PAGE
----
Commands

We have written our shader and set up the pipeline. All that’s left to do is actually invoke the GPU to execute it all. As a GPU can be a completely separate card with it’s own memory chip, you control it via a so-called command buffer or command queue. The command queue is a chunk of memory that contains encoded commands for the GPU to execute. The encoding is highly specific to the GPU and is taken care of by the driver. WebGPU exposes a CommandEncoder to tap into that functionality.

const commandEncoder = device.createCommandEncoder();
const passEncoder = commandEncoder.beginComputePass();
passEncoder.setPipeline(pipeline);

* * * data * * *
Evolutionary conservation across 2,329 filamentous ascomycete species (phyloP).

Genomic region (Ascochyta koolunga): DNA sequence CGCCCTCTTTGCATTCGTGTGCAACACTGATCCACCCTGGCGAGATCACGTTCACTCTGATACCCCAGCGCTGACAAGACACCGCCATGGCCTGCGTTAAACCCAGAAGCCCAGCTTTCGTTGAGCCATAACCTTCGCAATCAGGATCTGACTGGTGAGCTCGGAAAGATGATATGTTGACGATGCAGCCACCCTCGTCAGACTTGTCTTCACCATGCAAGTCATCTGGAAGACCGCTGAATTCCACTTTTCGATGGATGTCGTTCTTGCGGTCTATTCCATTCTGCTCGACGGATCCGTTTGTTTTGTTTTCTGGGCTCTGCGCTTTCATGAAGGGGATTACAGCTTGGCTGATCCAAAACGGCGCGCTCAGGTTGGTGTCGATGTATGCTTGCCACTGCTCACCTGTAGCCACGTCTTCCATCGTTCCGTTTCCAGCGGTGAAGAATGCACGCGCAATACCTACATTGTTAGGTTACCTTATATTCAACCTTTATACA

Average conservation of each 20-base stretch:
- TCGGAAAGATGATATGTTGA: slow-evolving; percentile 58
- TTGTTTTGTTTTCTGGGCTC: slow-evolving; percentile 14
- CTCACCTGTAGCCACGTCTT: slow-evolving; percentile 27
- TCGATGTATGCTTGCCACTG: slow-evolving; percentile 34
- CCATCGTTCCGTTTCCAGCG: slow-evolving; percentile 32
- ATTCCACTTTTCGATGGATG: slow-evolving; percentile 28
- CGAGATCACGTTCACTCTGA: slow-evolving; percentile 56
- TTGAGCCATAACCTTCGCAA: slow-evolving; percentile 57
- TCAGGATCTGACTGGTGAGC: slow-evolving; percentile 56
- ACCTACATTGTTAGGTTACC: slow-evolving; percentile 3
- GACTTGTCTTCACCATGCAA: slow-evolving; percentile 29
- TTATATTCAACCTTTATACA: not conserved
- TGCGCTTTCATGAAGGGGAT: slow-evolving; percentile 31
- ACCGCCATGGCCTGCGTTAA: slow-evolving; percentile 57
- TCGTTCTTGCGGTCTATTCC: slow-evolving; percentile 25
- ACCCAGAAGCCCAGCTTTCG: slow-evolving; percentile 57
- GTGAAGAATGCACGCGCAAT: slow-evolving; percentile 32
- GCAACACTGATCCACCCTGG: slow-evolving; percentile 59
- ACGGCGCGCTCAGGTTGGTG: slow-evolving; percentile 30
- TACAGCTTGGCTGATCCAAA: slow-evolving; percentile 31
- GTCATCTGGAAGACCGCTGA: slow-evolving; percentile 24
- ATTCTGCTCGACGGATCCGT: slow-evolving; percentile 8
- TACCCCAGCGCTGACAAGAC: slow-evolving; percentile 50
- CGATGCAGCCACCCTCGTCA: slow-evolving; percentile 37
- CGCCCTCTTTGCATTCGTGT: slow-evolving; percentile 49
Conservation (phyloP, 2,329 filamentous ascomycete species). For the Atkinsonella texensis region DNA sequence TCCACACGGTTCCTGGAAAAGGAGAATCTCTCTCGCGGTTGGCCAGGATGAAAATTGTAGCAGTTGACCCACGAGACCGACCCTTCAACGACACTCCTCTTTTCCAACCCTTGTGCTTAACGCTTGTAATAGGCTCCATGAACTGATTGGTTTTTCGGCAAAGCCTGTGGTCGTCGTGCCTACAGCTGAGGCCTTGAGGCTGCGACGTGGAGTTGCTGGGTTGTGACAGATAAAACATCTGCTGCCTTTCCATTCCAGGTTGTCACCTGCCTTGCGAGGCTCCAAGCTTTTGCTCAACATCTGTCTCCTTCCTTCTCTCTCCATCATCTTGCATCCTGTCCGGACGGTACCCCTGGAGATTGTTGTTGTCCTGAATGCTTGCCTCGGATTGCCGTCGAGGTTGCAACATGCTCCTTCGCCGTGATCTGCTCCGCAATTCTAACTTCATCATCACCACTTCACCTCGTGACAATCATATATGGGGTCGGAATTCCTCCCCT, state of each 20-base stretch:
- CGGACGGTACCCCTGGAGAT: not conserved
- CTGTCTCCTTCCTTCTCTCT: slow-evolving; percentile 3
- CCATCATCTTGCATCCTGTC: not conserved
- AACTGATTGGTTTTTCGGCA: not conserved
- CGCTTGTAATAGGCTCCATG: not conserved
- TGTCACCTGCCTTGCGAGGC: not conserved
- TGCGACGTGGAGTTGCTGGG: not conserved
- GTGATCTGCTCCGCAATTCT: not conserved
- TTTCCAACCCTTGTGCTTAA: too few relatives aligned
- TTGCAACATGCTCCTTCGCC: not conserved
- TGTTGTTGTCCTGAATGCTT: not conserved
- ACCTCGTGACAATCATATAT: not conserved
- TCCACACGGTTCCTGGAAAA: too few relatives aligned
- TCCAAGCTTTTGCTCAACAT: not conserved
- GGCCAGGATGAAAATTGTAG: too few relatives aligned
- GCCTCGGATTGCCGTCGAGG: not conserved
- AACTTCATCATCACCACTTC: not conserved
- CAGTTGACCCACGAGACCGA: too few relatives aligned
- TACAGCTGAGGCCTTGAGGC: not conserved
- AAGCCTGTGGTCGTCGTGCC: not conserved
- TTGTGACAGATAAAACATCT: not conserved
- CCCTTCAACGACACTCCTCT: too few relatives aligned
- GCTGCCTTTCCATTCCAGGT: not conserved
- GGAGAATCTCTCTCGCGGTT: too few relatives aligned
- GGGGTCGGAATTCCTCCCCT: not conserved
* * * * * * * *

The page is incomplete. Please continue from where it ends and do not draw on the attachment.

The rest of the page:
passEncoder.dispatch(1);
passEncoder.end();
const commands = commandEncoder.finish();
device.queue.submit([commands]);

commandEncoder has multiple methods that allows you to copy data from one GPU buffer to another and manipulate textures. It also allows you to create PassEncoder, which encodes the setup and invocation of pipelines. In this case, we have a compute pipline, so we have to create a compute pass, set it to use our pre-declared pipeline and finally call dispatch(w_x, w_y, w_z) to tell the GPU how many workgroups to create along each dimension. In other words, the number of times our compute shader will be invoked is equal to wx×wy×wz×x×y×zw_x \times w_y \times w_z \times x \times y \times z. The pass encoder, by the way, is WebGPU’s abstraction to avoid that internal, global state object I was ranting about at the start of this blog post. All data and state required to run a GPU pipeline is explicitly passed along through the pass encoder.